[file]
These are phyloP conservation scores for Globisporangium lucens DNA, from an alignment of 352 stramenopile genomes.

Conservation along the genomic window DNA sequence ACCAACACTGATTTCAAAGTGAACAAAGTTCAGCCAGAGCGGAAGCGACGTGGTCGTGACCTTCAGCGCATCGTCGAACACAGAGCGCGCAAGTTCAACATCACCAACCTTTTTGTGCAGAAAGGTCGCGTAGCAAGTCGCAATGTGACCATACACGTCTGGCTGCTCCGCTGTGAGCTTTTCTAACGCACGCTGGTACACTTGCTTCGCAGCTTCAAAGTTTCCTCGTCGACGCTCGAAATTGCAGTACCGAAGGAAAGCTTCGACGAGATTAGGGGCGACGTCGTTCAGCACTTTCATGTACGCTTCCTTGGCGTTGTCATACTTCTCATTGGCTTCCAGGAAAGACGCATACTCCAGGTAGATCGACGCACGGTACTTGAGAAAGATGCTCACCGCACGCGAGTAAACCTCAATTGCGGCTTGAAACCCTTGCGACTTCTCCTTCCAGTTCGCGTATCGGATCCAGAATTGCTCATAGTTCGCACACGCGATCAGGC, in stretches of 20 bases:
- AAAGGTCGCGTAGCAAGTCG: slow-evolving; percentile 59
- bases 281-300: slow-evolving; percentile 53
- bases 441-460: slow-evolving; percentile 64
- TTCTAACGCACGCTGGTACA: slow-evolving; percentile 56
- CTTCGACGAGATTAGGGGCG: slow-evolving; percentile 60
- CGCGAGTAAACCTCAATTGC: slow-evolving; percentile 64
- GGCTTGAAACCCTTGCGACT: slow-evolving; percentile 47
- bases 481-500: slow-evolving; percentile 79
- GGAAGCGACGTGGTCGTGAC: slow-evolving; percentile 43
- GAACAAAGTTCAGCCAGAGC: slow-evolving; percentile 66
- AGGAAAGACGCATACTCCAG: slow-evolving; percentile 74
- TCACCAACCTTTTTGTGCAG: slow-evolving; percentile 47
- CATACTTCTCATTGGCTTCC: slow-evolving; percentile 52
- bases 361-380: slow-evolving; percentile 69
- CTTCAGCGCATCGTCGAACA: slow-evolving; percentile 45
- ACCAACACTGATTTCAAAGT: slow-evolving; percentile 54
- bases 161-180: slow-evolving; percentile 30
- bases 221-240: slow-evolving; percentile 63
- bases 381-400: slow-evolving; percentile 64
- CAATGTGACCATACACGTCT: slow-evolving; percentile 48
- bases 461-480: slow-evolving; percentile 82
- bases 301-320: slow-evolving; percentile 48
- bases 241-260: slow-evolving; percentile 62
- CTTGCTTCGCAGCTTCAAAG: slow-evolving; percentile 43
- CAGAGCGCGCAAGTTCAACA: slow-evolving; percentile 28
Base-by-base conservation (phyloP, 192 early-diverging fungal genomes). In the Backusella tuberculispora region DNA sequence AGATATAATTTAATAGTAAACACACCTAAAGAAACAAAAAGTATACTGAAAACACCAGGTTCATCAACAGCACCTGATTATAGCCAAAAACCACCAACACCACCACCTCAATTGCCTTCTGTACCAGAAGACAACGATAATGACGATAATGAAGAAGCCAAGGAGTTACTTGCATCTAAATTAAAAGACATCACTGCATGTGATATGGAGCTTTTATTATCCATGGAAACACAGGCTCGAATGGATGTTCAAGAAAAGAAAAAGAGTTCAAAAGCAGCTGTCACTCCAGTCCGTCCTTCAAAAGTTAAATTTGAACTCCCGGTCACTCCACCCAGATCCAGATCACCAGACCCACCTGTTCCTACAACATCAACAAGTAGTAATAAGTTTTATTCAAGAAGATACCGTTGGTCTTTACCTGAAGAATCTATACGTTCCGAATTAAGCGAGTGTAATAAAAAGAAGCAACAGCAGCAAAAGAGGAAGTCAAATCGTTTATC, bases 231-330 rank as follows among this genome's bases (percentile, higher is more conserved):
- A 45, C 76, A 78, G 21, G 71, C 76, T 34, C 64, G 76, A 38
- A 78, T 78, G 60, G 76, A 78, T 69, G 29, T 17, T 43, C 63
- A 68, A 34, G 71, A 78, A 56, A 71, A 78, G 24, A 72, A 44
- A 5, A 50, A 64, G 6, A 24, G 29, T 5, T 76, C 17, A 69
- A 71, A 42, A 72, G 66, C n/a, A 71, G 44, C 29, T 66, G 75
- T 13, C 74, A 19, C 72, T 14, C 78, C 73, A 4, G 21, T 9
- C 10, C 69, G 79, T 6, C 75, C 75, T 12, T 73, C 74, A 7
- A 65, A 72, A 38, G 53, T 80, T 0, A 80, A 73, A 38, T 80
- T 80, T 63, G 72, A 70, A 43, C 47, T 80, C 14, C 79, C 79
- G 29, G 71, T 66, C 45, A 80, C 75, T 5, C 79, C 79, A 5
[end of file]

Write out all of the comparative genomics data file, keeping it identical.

These are phyloP conservation scores for Globisporangium lucens DNA, from an alignment of 352 stramenopile genomes.

Conservation along the genomic window DNA sequence ACCAACACTGATTTCAAAGTGAACAAAGTTCAGCCAGAGCGGAAGCGACGTGGTCGTGACCTTCAGCGCATCGTCGAACACAGAGCGCGCAAGTTCAACATCACCAACCTTTTTGTGCAGAAAGGTCGCGTAGCAAGTCGCAATGTGACCATACACGTCTGGCTGCTCCGCTGTGAGCTTTTCTAACGCACGCTGGTACACTTGCTTCGCAGCTTCAAAGTTTCCTCGTCGACGCTCGAAATTGCAGTACCGAAGGAAAGCTTCGACGAGATTAGGGGCGACGTCGTTCAGCACTTTCATGTACGCTTCCTTGGCGTTGTCATACTTCTCATTGGCTTCCAGGAAAGACGCATACTCCAGGTAGATCGACGCACGGTACTTGAGAAAGATGCTCACCGCACGCGAGTAAACCTCAATTGCGGCTTGAAACCCTTGCGACTTCTCCTTCCAGTTCGCGTATCGGATCCAGAATTGCTCATAGTTCGCACACGCGATCAGGC, in stretches of 20 bases:
- AAAGGTCGCGTAGCAAGTCG: slow-evolving; percentile 59
- bases 281-300: slow-evolving; percentile 53
- bases 441-460: slow-evolving; percentile 64
- TTCTAACGCACGCTGGTACA: slow-evolving; percentile 56
- CTTCGACGAGATTAGGGGCG: slow-evolving; percentile 60
- CGCGAGTAAACCTCAATTGC: slow-evolving; percentile 64
- GGCTTGAAACCCTTGCGACT: slow-evolving; percentile 47
- bases 481-500: slow-evolving; percentile 79
- GGAAGCGACGTGGTCGTGAC: slow-evolving; percentile 43
- GAACAAAGTTCAGCCAGAGC: slow-evolving; percentile 66
- AGGAAAGACGCATACTCCAG: slow-evolving; percentile 74
- TCACCAACCTTTTTGTGCAG: slow-evolving; percentile 47
- CATACTTCTCATTGGCTTCC: slow-evolving; percentile 52
- bases 361-380: slow-evolving; percentile 69
- CTTCAGCGCATCGTCGAACA: slow-evolving; percentile 45
- ACCAACACTGATTTCAAAGT: slow-evolving; percentile 54
- bases 161-180: slow-evolving; percentile 30
- bases 221-240: slow-evolving; percentile 63
- bases 381-400: slow-evolving; percentile 64
- CAATGTGACCATACACGTCT: slow-evolving; percentile 48
- bases 461-480: slow-evolving; percentile 82
- bases 301-320: slow-evolving; percentile 48
- bases 241-260: slow-evolving; percentile 62
- CTTGCTTCGCAGCTTCAAAG: slow-evolving; percentile 43
- CAGAGCGCGCAAGTTCAACA: slow-evolving; percentile 28
Base-by-base conservation (phyloP, 192 early-diverging fungal genomes). In the Backusella tuberculispora region DNA sequence AGATATAATTTAATAGTAAACACACCTAAAGAAACAAAAAGTATACTGAAAACACCAGGTTCATCAACAGCACCTGATTATAGCCAAAAACCACCAACACCACCACCTCAATTGCCTTCTGTACCAGAAGACAACGATAATGACGATAATGAAGAAGCCAAGGAGTTACTTGCATCTAAATTAAAAGACATCACTGCATGTGATATGGAGCTTTTATTATCCATGGAAACACAGGCTCGAATGGATGTTCAAGAAAAGAAAAAGAGTTCAAAAGCAGCTGTCACTCCAGTCCGTCCTTCAAAAGTTAAATTTGAACTCCCGGTCACTCCACCCAGATCCAGATCACCAGACCCACCTGTTCCTACAACATCAACAAGTAGTAATAAGTTTTATTCAAGAAGATACCGTTGGTCTTTACCTGAAGAATCTATACGTTCCGAATTAAGCGAGTGTAATAAAAAGAAGCAACAGCAGCAAAAGAGGAAGTCAAATCGTTTATC, bases 231-330 rank as follows among this genome's bases (percentile, higher is more conserved):
- A 45, C 76, A 78, G 21, G 71, C 76, T 34, C 64, G 76, A 38
- A 78, T 78, G 60, G 76, A 78, T 69, G 29, T 17, T 43, C 63
- A 68, A 34, G 71, A 78, A 56, A 71, A 78, G 24, A 72, A 44
- A 5, A 50, A 64, G 6, A 24, G 29, T 5, T 76, C 17, A 69
- A 71, A 42, A 72, G 66, C n/a, A 71, G 44, C 29, T 66, G 75
- T 13, C 74, A 19, C 72, T 14, C 78, C 73, A 4, G 21, T 9
- C 10, C 69, G 79, T 6, C 75, C 75, T 12, T 73, C 74, A 7
- A 65, A 72, A 38, G 53, T 80, T 0, A 80, A 73, A 38, T 80
- T 80, T 63, G 72, A 70, A 43, C 47, T 80, C 14, C 79, C 79
- G 29, G 71, T 66, C 45, A 80, C 75, T 5, C 79, C 79, A 5